I was surprised to find the images of Crucifix Chair and Shrouds identified as androgynous. It was not supported by those who commented on the exhibition, nor by those whose opinion I sought. The carver of the Crucifix Chair, unfortunately, is deceased, and cannot speak for himself, but his devout Catholic practice and the focus on suffering in the gashed sides of the image make this an unlikely interpretation. In the absence of evidence, Mr Pemble-Smith’s remark that “the androgynous aspect of this and other works has a spiritual significance beyond the usual sexual identity crisis: Gnostic groups have long presented their Gods as androgynous,” is irrelevant to the work.

Mr Pemble-Smith says of Shrouds that “rather than Christ, here was Christa, an androgynous but predominantly female figure”. Robert Klein Boonschatte, who painted the figures, says that as he portrayed Christ, he intended to represent a male figure. Nor, contrary to the critic’s judgment, did he have the Shroud of Turin in mind.

The lack of support from those who view the works, and from the artists, for Mr Pemble-Smith’s reading lead inevitably to the conclusion that the androgyny which he has seen in these works was what he was disposed to see. It does not lie in the works themselves.

ShroudsI might add in passing that Mr Pemble-Smith is not alone in wishing to find in Christian art males represented androgynously or as females. This identification is much in vogue today, and is popularised in The Da Vinci Code. There are simple, as well as complex, reasons for minimising sexual differentiation in religious art. Within churches, obvious signs of sexual identity are often thought inappropriate. Furthermore, in much Christian theology, Christ and the saints are taken to represent and to be models for all human beings, not simply for those of their own sex. Both these factors influence the representation of the human body in Christian art.

Mr Pemble-Smith finds evidence of the occult in four pieces of artin the torso represented in Pillar of Paper, in the elements of Fire, Water, Sky and Earth and in the letters scratched on the Hebrew opening to the Book of Genesis in Hope, and in the symbolism of Icon Chamber.

Pillar of PaperHe says of Pillar of Paper, that the torso represents "an athletic male figure, leaning slightly and clearly very relaxed… The torso is languid and just a little erotic… It does not have to be a torso. It serves equally well as the face of an animal or perhaps a demon, with the nipples as eyes and the navel as a nasal opening." Neither I, nor other viewers whom I consulted, would have described the torso as erotic or languid. Despite our best efforts, we could not see a demon or an animal in it. The artist himself, Godwin Bradbeer, intended to represent a human form, marked by suffering, within the constraints of the chosen form. No element in Mr Pemble-Smith’s interpretation was included in his intention.

The title of Claudia Terstappen’s Fire, Water, Sky and Earth suggests to Mr Pemble-Smith evidence of the occult. It represents the four elements that "are central not to the Christian worldview but to the worldview of occultists everywhere". We must ask, therefore, whether this artwork evokes the occult either in its intention or its obvious interpretation.

Fire, Water Sky and EarthWhile the four elements may occur in modern, as in ancient, Gnostic texts, Christian texts and poetry have long used them as a symbol of the natural world. Given that the artist includes, not air, but sky in her title, and her images represent the four aspects of the title, there is no evidence in the work for occult reference. The critic’s remark that "alchemy the 'black art' is the reverse of what Christians refer to as sanctification, the transformation to holiness" may be true, but it again has no relevance to this work.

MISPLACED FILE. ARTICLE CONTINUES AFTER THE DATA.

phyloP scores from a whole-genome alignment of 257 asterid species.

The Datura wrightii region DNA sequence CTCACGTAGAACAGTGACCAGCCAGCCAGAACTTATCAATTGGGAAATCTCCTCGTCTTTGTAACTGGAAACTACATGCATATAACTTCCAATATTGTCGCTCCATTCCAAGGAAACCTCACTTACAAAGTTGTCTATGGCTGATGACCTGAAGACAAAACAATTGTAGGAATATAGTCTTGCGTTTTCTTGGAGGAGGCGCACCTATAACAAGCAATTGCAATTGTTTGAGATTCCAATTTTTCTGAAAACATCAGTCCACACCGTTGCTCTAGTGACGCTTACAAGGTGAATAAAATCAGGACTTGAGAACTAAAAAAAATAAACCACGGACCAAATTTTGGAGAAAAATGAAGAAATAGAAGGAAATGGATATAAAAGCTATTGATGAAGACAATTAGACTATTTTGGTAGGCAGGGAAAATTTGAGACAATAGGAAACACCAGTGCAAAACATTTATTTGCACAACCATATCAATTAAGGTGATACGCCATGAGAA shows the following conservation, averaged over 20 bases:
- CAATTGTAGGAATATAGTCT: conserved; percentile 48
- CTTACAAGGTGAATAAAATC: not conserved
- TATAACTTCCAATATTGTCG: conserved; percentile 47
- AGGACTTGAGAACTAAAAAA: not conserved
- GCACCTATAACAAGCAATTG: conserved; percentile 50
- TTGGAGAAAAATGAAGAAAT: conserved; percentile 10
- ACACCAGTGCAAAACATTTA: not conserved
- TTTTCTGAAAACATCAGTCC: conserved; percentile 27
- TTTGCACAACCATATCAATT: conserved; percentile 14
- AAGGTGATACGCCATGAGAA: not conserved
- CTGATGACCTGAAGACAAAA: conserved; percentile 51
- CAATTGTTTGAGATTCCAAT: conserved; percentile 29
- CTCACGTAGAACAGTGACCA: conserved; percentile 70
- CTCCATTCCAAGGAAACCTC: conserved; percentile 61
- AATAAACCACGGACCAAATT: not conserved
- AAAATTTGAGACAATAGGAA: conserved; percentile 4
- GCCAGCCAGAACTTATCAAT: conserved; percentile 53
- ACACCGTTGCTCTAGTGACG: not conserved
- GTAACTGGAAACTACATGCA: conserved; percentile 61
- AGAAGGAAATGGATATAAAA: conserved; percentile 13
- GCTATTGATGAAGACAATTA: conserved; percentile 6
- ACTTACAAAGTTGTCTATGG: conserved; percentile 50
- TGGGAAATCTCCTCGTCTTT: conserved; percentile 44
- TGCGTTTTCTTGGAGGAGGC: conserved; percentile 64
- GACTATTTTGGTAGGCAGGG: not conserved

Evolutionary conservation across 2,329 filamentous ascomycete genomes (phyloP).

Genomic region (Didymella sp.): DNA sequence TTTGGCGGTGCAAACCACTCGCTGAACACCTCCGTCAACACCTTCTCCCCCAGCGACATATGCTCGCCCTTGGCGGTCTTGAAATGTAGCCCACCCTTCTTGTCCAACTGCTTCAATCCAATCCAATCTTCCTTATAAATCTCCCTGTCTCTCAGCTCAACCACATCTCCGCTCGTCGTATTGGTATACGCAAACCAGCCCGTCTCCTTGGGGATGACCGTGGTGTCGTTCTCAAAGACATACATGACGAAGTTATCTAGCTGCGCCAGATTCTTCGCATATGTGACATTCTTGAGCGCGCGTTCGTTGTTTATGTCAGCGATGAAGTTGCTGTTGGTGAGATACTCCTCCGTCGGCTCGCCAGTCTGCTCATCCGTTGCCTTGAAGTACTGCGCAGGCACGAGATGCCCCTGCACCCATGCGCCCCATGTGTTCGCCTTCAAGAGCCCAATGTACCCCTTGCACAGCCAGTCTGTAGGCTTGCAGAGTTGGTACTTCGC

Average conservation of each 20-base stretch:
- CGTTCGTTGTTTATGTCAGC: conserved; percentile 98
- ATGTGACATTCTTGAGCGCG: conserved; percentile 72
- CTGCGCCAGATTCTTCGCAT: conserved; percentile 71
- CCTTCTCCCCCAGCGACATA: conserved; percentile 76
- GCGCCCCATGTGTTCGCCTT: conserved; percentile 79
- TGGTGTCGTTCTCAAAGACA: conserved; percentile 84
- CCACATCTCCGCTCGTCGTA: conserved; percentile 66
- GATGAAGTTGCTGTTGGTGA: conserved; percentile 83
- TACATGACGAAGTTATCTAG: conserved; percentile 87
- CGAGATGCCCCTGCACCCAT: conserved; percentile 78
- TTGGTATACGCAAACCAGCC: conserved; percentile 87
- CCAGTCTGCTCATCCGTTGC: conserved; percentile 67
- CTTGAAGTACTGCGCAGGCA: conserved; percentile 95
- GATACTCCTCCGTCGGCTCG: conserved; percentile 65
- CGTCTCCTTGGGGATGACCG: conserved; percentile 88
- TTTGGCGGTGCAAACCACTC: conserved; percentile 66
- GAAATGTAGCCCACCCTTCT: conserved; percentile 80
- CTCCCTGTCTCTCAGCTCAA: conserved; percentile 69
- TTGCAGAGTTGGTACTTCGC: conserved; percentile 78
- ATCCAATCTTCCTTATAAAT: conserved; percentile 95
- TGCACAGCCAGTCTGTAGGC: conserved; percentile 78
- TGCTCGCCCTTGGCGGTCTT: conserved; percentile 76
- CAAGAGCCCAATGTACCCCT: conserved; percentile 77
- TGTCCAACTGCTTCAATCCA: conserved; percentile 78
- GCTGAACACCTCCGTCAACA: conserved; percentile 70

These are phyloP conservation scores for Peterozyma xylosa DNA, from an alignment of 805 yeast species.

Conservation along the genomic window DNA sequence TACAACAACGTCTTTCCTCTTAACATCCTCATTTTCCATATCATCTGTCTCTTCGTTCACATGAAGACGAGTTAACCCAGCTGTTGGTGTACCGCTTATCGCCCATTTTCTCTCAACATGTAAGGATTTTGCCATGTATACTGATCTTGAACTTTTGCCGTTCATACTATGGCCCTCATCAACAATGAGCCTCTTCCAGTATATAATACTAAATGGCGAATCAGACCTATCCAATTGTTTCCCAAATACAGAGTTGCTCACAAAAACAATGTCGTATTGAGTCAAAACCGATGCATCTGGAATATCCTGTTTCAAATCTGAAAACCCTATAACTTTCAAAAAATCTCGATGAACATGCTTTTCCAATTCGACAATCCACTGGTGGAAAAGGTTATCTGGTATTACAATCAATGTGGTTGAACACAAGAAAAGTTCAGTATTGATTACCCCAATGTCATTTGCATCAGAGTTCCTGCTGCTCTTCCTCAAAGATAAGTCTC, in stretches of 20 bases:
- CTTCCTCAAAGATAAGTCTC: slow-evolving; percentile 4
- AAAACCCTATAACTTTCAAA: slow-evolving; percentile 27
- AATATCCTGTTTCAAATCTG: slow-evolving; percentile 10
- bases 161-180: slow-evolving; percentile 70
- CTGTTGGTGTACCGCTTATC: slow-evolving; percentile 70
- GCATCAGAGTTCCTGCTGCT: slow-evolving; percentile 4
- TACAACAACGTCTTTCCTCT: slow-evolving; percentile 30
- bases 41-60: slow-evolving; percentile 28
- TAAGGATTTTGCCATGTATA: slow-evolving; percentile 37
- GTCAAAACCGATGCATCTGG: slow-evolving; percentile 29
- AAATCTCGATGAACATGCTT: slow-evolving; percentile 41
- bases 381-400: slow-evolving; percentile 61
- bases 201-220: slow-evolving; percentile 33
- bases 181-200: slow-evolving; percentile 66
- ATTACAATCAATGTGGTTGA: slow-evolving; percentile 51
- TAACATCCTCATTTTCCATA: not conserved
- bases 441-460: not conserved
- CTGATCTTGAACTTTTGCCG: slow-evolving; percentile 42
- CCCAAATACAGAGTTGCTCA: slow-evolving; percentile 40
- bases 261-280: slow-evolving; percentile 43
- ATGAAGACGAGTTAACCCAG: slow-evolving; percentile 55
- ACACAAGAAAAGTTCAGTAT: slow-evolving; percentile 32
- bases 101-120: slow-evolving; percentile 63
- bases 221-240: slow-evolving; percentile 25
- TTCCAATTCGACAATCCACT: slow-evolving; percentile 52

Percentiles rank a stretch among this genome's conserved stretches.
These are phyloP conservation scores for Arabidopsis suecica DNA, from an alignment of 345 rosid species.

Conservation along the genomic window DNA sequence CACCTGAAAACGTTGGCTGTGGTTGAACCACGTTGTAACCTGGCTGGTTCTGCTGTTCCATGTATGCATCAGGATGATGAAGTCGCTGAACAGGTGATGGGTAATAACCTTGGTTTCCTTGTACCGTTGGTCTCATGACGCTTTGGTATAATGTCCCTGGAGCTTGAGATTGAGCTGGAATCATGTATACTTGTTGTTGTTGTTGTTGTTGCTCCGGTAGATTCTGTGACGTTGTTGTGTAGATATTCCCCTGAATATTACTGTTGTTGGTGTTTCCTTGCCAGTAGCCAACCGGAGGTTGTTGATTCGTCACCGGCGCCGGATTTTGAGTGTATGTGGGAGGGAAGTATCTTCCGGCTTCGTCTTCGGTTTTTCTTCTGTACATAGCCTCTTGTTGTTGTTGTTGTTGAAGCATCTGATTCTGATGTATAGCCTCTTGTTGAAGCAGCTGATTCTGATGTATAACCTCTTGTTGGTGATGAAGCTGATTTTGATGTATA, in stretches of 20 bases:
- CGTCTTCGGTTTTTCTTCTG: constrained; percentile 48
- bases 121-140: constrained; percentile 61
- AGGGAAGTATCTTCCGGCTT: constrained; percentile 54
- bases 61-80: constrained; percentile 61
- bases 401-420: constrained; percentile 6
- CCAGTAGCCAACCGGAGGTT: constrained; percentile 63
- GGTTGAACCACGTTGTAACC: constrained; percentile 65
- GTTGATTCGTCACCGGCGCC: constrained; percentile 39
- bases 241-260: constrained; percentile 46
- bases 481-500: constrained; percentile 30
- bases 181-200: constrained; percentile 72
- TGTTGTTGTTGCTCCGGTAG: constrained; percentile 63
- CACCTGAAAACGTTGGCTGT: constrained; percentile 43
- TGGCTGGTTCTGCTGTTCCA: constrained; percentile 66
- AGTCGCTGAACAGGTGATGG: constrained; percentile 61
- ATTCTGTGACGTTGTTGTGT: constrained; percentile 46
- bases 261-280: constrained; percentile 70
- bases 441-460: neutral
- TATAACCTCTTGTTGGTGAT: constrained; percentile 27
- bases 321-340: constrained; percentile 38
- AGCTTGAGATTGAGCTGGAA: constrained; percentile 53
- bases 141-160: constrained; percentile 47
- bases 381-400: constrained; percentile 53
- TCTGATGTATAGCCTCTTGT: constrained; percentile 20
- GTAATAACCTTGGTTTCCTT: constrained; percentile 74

Of Hope, Pemble-Smith says that it "presents hope as emerging from a defaced copy of Genesis and being found in the healing power of ritual creative actions and works of artpersistent themes among modern Gnostics who, rejecting the biblical fall from grace, embrace a range of occult, indeed alchemical approaches to 'healing'."

HopeNeither I nor others whom I consulted could see any reference in the work to the healing power of ritual creative actions. The painting seemed to represent a journey in which there is pain and defacement, but out of which can come healing. The beginning is rewritten in hope. The author’s notes support this interpretation. If art was indeed part of the healing process, that would have been compatible with Christian experience and theology.

Mr Pemble-Smith’s discovery of magical spirits in the exhibition appears to be tied to his interpretation of Queenie McKenzie’s Pentecost. He claims that it "equates the Creator Christian God with mythical Aboriginal ancestral spirit", and that it "is more than possible that a painting by Queenie McKenzie was prepared in a ritual manner, with the spirit power of the being 'sung' into the work".

Those with whom I spoke saw in this painting, prepared for a Church community, a straightforward representation of the events of Pentecost. God the Father sends the Spirit on the apostles who are gathered around Mary. Queenie McKenzie is now dead. She was a devout Catholic who, as an artist, tried to preserve both the style of Kimberley art and the traditional stories. Neither interest equates the spirits of such stories with the Creator God. It is unclear both how Mr Pemble-Smith could know what is Pentecost"more than possible" and what significance of what he does or do not know may have. It would seem quite as possible, although equally unverifiable, to assume that she prayed to the Holy Spirit in preparing this particular work.